In his highly underrated book written by John Steinbeck, ‘Cup of Gold’, Henry Morgan, the Welsh pirate who became the first commander to successfully sack Panama, states: “I may have some value to historians because I have destroyed a few things. The builder of your Cathedral is forgotten even now, but I, who burned it, may be remembered for a hundred years or so. And that may mean something or other about mankind”.
This indeed is rather telling of a too common tendency of mankind – many examples from history can be found where destructive acts are better remembered and of more interest to posterity than constructive acts. Nero, one of the Roman Empire’s many leaders, remains well-known due to his madness and his involvement in the Great Fire of Rome, in 64 AD. Natasza Cetner’s short film bares the same name, and while no direct reference of the Roman Emperor is made, one can easily trace parallels between the naming choice and man’s destructive tendencies, which is a central theme of the project.
The young director, whose previous film ‘The Three Tales From Alexandria’ impressed us deeply, yet again manages an impressive job of condensing a non-negligible array of meanings into a film which does not exceed 4 minutes of runtime. In short, man, the epitomisation of mankind as a whole, throughout evolution, stumbles upon a chest which constitutes a peaceful micro-environment for a variety of creatures. Initially starting an exploratory journey as a result of awe and curiosity, the process of exploration gradually turns more and more into a maddening strive to assert authority and impose control. The narrative is simple, and its metaphorical connotations are easy to interpret, while remaining rich and very well evidenced – a very good balance between complexity and accessibility.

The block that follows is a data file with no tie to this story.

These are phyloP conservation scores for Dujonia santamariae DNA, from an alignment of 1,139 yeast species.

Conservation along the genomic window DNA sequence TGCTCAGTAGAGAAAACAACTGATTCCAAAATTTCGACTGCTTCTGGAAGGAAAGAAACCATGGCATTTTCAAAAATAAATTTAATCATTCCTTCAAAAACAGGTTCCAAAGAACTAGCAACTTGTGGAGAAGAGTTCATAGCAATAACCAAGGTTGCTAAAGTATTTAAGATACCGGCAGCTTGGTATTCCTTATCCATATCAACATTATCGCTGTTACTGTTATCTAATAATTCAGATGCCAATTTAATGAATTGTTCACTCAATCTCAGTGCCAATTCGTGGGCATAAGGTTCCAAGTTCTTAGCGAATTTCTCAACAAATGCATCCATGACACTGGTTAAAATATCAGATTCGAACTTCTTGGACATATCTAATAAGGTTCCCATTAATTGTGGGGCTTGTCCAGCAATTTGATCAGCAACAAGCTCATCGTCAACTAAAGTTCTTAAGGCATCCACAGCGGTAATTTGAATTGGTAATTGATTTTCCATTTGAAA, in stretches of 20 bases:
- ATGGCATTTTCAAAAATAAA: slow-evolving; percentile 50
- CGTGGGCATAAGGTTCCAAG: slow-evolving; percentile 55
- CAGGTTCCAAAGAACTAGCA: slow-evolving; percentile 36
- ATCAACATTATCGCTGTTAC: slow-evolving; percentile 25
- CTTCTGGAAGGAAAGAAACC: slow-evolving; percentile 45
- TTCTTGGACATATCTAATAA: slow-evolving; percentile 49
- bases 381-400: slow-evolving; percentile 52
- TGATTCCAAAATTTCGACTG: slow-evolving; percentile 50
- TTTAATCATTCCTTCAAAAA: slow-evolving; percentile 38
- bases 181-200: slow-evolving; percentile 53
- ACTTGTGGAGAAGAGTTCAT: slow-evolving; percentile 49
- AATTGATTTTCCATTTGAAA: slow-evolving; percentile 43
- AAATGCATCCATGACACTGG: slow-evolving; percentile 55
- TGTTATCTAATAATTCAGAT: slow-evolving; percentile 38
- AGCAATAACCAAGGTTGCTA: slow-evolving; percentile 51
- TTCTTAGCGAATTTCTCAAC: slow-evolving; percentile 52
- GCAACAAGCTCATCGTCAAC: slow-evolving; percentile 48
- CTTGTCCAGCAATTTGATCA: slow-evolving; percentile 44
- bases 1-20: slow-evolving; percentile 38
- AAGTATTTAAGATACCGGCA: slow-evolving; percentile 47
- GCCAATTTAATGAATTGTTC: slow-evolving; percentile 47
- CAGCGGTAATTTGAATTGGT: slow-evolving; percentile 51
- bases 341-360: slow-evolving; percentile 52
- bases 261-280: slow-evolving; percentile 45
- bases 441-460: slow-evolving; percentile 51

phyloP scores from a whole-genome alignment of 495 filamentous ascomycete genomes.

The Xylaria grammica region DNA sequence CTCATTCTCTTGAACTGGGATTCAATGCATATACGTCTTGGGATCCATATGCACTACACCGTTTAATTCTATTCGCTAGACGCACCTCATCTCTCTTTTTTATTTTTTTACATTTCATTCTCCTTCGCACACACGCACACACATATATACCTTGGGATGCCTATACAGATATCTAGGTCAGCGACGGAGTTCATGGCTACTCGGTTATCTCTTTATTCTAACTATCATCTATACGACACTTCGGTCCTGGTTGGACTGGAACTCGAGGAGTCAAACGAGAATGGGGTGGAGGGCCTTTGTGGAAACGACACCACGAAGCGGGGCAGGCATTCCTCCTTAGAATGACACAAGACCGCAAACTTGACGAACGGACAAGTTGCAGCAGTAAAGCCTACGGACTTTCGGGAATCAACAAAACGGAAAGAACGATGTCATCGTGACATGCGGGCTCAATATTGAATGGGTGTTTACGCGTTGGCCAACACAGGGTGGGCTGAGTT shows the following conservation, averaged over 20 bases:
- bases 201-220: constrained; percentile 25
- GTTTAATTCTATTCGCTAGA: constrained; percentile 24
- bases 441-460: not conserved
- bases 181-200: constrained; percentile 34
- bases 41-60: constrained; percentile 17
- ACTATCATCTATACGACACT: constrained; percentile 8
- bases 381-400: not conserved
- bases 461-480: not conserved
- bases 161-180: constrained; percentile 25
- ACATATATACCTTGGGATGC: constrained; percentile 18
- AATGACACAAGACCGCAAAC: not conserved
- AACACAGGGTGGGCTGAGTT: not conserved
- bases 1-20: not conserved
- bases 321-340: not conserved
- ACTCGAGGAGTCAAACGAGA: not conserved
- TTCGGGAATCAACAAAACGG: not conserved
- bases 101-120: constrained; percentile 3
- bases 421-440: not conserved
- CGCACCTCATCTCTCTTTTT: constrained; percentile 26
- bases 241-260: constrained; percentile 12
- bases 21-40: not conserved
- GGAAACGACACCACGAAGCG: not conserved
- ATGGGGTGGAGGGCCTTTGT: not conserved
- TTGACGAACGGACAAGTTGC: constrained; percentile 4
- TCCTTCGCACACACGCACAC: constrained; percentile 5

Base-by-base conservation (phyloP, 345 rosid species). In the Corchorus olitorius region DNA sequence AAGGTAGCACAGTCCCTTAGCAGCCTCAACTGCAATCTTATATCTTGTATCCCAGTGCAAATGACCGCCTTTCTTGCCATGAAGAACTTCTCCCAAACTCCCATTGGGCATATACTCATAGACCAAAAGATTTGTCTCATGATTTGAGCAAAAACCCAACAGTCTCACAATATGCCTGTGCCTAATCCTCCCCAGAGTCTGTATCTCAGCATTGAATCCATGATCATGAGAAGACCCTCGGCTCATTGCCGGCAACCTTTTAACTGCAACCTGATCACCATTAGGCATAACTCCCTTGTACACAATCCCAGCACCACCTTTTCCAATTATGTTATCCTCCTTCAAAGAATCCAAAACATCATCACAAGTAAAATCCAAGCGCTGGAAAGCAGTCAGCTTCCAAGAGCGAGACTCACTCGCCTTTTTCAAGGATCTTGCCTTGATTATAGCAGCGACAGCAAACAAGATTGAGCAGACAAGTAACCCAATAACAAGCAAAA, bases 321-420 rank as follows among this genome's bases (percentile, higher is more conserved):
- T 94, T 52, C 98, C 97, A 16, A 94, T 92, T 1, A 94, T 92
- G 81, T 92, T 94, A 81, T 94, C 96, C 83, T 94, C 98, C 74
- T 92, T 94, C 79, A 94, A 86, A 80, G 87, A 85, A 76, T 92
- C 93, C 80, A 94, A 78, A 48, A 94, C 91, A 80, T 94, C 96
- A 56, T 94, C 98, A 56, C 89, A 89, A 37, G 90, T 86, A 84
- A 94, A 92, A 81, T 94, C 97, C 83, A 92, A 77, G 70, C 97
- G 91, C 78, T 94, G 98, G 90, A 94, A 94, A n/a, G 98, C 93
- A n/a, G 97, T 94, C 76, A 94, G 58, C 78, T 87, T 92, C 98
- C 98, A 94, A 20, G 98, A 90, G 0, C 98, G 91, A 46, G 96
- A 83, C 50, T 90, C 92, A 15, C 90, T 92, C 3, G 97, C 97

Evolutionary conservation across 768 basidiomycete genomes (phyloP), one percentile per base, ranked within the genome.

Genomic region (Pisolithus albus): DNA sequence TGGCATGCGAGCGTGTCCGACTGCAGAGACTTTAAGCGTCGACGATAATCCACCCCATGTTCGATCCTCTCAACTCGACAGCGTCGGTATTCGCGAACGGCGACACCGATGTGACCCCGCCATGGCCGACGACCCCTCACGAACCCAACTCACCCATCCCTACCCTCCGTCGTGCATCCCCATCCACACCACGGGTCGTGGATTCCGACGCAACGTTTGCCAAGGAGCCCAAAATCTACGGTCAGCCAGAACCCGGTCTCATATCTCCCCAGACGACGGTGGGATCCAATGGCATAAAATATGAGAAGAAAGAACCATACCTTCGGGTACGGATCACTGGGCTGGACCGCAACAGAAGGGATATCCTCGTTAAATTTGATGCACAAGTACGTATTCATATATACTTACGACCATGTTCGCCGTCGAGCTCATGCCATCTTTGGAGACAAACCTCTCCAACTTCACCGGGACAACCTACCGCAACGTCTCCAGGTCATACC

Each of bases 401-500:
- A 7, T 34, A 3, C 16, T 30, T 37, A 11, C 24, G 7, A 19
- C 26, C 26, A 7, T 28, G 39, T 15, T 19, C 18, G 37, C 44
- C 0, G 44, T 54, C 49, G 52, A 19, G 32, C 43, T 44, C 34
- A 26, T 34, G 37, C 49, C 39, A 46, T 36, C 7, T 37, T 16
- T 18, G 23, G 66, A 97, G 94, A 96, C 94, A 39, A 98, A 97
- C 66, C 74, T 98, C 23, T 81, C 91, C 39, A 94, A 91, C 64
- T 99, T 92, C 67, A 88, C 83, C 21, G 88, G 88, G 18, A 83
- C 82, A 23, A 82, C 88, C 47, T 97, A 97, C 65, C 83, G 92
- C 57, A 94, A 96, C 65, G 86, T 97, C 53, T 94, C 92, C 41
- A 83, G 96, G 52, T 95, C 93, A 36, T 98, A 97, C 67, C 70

The most striking aspect about ‘Nero’, however, is its visual style. It is a dauting task to fit the project within a certain framework, and it would indeed be more relevant to describe it as somewhere in-between surrealism, absurdism and minimalism. The manner in which the drawings come to life is unique, and their combination with an equally minimalistic score and sound effects gives the entire project a unique flavour.
All things considered, Natasza Cetner’s ‘Nero’ is a great achievement not only from an audio-visual point of view, but equally in terms of content. It chronicles the greatest sin of mankind, that of destruction – and ultimately self-destruction, whether direct or indirect – and does so in a thoroughly smart and provocative way.